More than 10,000 Somali refugees have arrived in the Kenyan border town of Mandera in the past two weeks, the United Nations refugee agency (UNHCR) said today.
The refugees, who are from the Somali border town of Bula Hawa, told a UNHCR team visiting the area yesterday that they were fleeing inter-factional fighting. They said that armed clashes seemed to be over the control of the road to Mogadishu. The road between Bula Hawa and Luuq has been closed and landmines reportedly laid along roads leading into Bula Hawa, cutting communication with other centres, the week-long UNHCR mission was told.
The Government of Kenya, which has maintained an open border policy that allows fleeing families into the country during the day, recommends that no camp be established in the area due to security concerns. They claim that any form of refugee site could encourage a migration of the fighting across the border, and have recommended against the distribution of humanitarian assistance in Mandera for the same reason.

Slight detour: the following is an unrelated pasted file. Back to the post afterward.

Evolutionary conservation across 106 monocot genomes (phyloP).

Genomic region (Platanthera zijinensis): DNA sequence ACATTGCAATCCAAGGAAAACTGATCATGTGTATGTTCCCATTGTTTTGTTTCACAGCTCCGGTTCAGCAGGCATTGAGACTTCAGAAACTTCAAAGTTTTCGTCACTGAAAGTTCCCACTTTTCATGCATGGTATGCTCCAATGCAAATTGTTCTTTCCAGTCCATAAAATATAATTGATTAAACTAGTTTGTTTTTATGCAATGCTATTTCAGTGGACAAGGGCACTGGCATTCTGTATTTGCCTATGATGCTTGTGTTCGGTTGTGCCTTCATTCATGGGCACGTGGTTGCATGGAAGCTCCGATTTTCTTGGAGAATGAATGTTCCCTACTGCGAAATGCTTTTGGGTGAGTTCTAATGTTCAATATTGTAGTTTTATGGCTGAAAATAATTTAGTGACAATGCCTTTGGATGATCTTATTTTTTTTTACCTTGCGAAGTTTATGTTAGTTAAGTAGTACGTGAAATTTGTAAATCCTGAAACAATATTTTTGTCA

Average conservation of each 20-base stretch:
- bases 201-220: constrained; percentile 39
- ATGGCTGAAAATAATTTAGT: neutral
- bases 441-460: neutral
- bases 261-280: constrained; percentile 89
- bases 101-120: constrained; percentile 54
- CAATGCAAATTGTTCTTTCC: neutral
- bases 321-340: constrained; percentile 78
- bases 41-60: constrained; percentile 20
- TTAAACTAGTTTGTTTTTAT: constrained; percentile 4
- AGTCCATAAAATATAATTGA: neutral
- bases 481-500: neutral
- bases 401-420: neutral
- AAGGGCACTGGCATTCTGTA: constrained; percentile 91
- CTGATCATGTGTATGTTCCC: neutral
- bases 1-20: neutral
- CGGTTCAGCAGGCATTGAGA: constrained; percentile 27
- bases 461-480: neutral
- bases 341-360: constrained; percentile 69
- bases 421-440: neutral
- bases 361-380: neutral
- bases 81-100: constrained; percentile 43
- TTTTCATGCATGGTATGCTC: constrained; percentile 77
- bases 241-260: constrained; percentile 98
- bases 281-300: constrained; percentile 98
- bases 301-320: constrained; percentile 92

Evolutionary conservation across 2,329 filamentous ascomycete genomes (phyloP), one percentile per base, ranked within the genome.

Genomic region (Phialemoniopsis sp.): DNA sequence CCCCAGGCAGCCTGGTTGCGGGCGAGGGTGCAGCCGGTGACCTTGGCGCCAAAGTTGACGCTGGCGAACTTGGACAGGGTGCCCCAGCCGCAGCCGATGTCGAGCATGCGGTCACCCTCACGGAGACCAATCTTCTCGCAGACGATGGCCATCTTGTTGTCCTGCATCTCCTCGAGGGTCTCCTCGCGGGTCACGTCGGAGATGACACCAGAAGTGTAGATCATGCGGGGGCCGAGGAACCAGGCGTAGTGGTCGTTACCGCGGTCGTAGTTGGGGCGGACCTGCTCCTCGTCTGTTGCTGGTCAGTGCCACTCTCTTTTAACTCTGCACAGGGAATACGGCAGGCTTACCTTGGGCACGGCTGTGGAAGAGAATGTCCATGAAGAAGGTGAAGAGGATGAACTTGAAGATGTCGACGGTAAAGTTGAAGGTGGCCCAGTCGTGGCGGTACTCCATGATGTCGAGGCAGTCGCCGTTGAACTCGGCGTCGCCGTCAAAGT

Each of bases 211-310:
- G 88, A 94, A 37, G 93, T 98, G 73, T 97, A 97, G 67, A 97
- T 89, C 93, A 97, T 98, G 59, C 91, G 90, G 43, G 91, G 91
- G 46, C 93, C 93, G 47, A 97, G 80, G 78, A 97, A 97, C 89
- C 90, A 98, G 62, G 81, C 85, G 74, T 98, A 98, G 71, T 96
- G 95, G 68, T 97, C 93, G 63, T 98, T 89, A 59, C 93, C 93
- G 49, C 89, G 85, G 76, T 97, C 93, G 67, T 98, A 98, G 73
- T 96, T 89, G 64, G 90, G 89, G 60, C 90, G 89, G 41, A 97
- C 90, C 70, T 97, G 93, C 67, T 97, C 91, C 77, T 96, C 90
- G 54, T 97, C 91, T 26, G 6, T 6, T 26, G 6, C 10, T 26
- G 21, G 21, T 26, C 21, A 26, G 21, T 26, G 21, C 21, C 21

Most of the refugees have sought shelter with relatives and friends. UNHCR staff warn that local hospitality in the area may soon be exhausted as the influx has overwhelmed the town of around 20,000 inhabitants. The new arrivals are in good health but will soon need additional assistance in the form of food, water, and sanitation facilities.
The agency and the Kenyan Government are dispatching a joint mission next week to determine mechanisms for the delivery of assistance to new arrivals.
Neighbouring countries still host around 400,000 Somali refugees who fled their country in the early 1990s. Kenya presently hosts 208,000 refugees, of which 130,000 are from southern Somalia and are mainly in the Dadaab refugee camps.